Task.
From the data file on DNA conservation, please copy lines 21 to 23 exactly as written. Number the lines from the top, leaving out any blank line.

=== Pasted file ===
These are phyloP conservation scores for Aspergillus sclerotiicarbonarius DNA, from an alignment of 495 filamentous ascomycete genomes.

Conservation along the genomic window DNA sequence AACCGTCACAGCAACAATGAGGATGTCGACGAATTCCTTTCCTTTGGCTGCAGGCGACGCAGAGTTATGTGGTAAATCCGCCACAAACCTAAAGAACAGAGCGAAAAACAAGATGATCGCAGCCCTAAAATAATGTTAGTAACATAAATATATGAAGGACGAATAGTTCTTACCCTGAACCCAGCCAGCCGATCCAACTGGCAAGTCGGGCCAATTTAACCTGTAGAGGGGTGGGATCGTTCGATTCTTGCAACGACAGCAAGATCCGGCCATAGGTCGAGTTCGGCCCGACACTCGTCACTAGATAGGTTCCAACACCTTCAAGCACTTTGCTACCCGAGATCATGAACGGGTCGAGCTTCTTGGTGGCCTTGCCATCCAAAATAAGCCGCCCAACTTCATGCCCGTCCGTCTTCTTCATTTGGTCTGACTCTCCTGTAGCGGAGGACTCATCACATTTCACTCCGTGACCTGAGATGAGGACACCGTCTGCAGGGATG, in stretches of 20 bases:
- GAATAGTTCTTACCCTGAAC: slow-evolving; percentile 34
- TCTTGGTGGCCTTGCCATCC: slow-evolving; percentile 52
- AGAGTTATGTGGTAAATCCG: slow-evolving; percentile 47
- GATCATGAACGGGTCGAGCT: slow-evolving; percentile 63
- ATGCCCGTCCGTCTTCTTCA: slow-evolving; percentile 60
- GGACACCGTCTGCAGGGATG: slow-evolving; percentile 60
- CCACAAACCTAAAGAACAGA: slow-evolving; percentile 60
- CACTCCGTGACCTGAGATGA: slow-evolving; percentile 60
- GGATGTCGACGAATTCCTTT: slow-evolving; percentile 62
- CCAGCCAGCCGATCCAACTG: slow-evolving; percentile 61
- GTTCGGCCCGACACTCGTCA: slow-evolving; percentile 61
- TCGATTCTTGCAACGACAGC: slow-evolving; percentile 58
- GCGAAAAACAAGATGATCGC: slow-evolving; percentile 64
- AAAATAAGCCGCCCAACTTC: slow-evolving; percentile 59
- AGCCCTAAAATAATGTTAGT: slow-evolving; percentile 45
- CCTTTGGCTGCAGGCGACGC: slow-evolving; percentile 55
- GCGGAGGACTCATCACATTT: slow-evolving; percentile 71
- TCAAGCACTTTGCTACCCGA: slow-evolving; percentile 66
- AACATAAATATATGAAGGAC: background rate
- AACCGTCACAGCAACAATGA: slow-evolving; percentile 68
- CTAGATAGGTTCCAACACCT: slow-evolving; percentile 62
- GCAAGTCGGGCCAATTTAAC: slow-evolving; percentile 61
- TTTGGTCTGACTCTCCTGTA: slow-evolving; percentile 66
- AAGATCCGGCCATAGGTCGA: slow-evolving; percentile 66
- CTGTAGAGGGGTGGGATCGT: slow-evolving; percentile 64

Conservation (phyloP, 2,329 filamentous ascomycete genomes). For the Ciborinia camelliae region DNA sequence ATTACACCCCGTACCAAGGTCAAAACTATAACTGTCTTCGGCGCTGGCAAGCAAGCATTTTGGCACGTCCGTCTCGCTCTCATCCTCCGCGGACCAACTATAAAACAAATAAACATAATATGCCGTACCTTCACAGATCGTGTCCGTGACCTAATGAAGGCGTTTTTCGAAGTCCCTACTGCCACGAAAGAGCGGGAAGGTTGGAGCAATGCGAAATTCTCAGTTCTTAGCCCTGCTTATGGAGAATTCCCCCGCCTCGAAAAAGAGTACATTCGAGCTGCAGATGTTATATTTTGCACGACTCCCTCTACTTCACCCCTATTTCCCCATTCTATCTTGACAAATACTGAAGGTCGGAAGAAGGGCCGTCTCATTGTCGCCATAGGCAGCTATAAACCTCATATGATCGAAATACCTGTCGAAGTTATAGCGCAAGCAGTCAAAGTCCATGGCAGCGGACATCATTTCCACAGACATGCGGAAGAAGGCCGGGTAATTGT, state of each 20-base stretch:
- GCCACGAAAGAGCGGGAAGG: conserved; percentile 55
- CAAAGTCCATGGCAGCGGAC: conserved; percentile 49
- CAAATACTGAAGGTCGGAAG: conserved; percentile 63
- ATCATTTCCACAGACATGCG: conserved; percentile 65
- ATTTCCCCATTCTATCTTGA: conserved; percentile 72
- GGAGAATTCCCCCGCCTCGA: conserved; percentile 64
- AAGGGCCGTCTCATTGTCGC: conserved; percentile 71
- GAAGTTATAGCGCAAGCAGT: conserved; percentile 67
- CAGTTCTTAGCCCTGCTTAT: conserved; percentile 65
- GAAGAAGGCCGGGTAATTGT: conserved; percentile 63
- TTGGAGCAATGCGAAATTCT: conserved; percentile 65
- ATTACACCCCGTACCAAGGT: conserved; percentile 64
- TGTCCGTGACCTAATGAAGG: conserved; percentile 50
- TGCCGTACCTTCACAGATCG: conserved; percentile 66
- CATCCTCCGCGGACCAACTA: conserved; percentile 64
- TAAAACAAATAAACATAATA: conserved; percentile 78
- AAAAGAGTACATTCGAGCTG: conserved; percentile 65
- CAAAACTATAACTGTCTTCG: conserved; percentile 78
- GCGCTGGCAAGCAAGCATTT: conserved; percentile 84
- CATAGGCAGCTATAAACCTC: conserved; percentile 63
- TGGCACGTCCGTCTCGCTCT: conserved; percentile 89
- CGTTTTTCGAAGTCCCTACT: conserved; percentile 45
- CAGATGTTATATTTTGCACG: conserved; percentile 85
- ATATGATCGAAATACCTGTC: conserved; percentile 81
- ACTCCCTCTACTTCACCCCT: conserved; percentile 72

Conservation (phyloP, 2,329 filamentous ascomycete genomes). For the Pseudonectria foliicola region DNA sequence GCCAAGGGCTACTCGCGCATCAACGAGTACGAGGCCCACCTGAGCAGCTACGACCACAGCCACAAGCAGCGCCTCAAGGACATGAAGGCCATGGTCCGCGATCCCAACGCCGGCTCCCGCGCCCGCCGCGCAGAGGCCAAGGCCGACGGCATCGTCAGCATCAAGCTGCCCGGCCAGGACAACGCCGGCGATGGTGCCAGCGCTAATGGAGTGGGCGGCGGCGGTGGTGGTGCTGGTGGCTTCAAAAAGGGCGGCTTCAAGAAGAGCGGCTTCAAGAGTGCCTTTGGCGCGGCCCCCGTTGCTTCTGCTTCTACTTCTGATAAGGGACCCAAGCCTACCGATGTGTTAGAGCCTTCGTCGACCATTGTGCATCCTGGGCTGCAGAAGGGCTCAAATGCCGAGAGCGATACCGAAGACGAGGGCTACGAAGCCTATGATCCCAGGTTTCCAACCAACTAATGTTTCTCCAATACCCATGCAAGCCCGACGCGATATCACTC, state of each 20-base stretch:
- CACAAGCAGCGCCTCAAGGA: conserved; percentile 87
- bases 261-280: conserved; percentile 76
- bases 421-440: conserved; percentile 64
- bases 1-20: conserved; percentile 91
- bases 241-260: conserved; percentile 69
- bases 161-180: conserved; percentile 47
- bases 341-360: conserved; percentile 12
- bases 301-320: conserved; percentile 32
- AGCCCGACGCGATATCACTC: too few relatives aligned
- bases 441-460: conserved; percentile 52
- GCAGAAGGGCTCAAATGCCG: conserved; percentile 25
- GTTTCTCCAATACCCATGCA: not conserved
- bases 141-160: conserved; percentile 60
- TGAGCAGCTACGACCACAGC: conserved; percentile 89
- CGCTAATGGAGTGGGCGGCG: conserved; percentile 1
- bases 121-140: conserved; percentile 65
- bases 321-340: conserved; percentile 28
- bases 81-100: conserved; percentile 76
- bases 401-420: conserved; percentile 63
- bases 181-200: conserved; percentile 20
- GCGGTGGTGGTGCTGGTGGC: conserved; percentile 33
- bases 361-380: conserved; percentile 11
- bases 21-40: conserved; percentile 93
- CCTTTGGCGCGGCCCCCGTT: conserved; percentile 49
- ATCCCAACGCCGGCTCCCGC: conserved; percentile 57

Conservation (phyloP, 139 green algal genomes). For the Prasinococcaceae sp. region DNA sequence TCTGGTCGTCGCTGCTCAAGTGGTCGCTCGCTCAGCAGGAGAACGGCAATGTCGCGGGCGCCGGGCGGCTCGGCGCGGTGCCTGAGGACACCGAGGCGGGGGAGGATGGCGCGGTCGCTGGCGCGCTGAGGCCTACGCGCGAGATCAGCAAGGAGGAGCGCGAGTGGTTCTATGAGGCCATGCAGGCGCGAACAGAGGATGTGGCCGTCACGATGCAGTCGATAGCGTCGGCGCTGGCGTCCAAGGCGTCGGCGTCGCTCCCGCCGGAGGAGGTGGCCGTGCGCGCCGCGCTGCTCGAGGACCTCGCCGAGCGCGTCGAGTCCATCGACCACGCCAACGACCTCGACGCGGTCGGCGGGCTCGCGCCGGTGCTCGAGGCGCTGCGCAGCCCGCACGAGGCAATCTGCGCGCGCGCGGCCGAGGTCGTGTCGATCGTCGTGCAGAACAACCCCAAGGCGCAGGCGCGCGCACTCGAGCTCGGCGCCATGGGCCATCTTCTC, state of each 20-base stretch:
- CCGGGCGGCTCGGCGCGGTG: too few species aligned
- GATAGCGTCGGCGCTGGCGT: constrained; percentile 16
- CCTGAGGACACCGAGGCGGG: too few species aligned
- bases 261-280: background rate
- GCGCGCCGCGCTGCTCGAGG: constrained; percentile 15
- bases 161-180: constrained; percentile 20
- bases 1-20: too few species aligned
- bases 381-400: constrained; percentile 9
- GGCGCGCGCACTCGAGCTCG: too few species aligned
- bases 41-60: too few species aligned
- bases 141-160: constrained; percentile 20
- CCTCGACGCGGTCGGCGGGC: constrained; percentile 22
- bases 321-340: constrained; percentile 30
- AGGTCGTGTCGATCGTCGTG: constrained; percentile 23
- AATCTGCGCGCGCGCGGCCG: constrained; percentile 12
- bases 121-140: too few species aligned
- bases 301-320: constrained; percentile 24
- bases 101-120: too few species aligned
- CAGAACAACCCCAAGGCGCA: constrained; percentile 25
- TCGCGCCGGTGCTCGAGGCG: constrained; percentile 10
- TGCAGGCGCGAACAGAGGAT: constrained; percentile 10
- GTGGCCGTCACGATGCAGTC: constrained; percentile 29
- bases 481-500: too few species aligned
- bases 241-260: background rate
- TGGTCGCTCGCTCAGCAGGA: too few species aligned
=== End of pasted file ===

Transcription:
- AACATAAATATATGAAGGAC: background rate
- AACCGTCACAGCAACAATGA: slow-evolving; percentile 68
- CTAGATAGGTTCCAACACCT: slow-evolving; percentile 62